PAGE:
Mark Loeb: The herd immune effects of influenza and pneumococal vaccination have the potential for preventing antimicrobial resistance through reductions in antibiotic prescriptions in the community and hospitalizations that expose individuals to nosocomial infections. Children and adolescents appear to play an important role in the transmission of influenza and pneumococcus. Selectively vaccinating youngsters against influenza may interrupt virus transmission and protect those not immunized. Studies have shown that immunizing children and adolescents with inactivated influenza vaccine significantly protected unimmunized adults against influenza. Similarly, pneumococcal conjugate vaccine in children has been associated with a decline in the prevalence of vaccine serotypes causing pneumococcal disease in the general population.
Shelly McNeil: According to the World Health Organization (WHO), lower respiratory infections were the third leading cause of death worldwide in 2011 (3.2 million). Pneumococcal pneumonia is the leading cause of lower respiratory infection mortality. The Lower respiratory infections trailed only ischemic heart disease (7 million) and stroke (6.2 million) in causing global mortality. Overall risk for hospitalization due to pneumococcal disease increases with age but chronic disease is a significant risk modifier such that those with 2 or more chronic conditions have an equivalent risk to those who are immunocompromised due to autoimmune diseases, while those with 3 or more chronic conditions have a 2-fold increased risk over these groups. Studies in the Canadian Immunization Research Network Serious Outcomes Surveillance has shown that the number of chronic conditions (not age) is the key risk factor for hospitalization with community-acquired pneumonia (CAP) or invasive pneumococcal disease (IPD). Further, mortality risk increases with age due to increasing frailty.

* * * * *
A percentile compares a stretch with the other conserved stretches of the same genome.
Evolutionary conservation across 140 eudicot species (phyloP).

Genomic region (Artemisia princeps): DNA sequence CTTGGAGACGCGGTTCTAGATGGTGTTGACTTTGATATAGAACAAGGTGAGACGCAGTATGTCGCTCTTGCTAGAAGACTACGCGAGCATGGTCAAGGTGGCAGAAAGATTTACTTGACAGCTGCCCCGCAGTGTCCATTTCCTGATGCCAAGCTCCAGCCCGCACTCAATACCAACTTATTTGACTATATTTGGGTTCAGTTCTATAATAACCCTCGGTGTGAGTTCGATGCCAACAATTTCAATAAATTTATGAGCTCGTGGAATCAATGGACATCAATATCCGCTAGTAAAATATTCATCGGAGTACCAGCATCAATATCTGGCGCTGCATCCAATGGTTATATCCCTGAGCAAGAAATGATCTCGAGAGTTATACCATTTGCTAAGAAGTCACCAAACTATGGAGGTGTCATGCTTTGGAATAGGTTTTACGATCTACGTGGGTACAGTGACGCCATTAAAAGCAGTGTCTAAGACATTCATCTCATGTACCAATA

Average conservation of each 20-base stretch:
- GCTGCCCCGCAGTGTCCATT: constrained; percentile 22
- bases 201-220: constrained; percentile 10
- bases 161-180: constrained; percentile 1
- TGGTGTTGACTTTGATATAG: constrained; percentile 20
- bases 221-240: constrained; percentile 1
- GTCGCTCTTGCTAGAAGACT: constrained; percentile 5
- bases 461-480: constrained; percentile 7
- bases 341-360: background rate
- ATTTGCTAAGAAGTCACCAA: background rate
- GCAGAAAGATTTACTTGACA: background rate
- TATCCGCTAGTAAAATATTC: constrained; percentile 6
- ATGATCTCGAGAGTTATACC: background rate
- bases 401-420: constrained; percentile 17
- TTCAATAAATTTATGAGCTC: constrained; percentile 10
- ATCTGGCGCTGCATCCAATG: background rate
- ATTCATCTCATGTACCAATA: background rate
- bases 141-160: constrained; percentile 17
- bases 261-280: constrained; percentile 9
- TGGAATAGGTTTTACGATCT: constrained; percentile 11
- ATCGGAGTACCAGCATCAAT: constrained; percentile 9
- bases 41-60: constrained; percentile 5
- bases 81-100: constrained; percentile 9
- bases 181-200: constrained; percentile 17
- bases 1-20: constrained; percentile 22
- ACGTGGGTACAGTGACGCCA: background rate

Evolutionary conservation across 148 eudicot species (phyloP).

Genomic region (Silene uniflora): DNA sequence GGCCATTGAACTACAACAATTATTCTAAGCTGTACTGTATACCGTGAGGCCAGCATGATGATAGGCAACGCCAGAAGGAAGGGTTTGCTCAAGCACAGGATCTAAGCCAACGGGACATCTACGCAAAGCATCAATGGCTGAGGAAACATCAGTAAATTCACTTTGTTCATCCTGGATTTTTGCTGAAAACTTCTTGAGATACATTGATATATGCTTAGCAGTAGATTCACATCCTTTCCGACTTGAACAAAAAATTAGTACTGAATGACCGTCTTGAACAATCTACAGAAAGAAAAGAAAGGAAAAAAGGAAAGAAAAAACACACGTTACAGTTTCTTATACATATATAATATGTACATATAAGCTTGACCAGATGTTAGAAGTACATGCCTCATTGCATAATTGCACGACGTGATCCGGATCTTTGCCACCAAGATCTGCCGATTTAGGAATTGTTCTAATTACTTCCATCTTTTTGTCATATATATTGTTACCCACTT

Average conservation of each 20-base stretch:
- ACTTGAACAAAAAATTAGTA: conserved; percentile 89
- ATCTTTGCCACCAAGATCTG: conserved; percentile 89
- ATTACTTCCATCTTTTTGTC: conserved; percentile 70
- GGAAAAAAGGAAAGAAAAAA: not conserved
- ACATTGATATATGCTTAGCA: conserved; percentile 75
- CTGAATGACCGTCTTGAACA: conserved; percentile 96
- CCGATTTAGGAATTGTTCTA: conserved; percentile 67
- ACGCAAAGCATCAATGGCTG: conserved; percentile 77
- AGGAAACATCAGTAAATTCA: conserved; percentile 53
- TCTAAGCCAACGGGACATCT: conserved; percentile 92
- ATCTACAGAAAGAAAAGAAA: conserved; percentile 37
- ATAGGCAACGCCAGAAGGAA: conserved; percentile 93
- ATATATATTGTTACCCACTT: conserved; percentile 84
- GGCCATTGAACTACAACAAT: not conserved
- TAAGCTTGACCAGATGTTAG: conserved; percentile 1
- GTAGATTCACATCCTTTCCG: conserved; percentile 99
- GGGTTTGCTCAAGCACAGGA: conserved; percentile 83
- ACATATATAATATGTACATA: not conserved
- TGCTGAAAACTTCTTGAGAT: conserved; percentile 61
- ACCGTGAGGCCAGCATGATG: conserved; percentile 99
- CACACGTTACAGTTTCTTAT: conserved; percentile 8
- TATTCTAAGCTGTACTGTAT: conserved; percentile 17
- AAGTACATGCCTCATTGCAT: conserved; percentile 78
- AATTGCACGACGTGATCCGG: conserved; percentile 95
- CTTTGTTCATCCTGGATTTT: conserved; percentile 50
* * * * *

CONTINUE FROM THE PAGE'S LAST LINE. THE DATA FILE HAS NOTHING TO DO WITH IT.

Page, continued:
Janet McElhaney: A decline in immune function and increased susceptibility to infection is a hallmark of aging. Influenza is foremost among these infections with 90% of deaths occurring in older adults despite widespread vaccination programs. Common medical conditions and mental and psychosocial health issues as well as degree of frailty and functional dependence may all contribute to the loss of immune responsiveness to infections and vaccination. Influenza is the most vaccine preventable disease in older adults but has a significant impact on disability and quality of life in older adults. Declining immunity with age has been blamed for this observation, as well as increased rates of vaccine failure. To address this, more immunogenic vaccines are now available including higher dose and adjuvanted vaccines. Several recent randomized controlled trials demonstrate reduced hospitalization in older adults living in the community and in the nursing home setting. More effective influenza vaccination strategies can reduce antibiotic use and pressures that lead to antibiotic resistance; decrease hospitalization rates and related exposure to antibiotic resistant bacteria; and prevent disability in older adults which increases risk for all infections and re-infections associated with antibiotic resistance.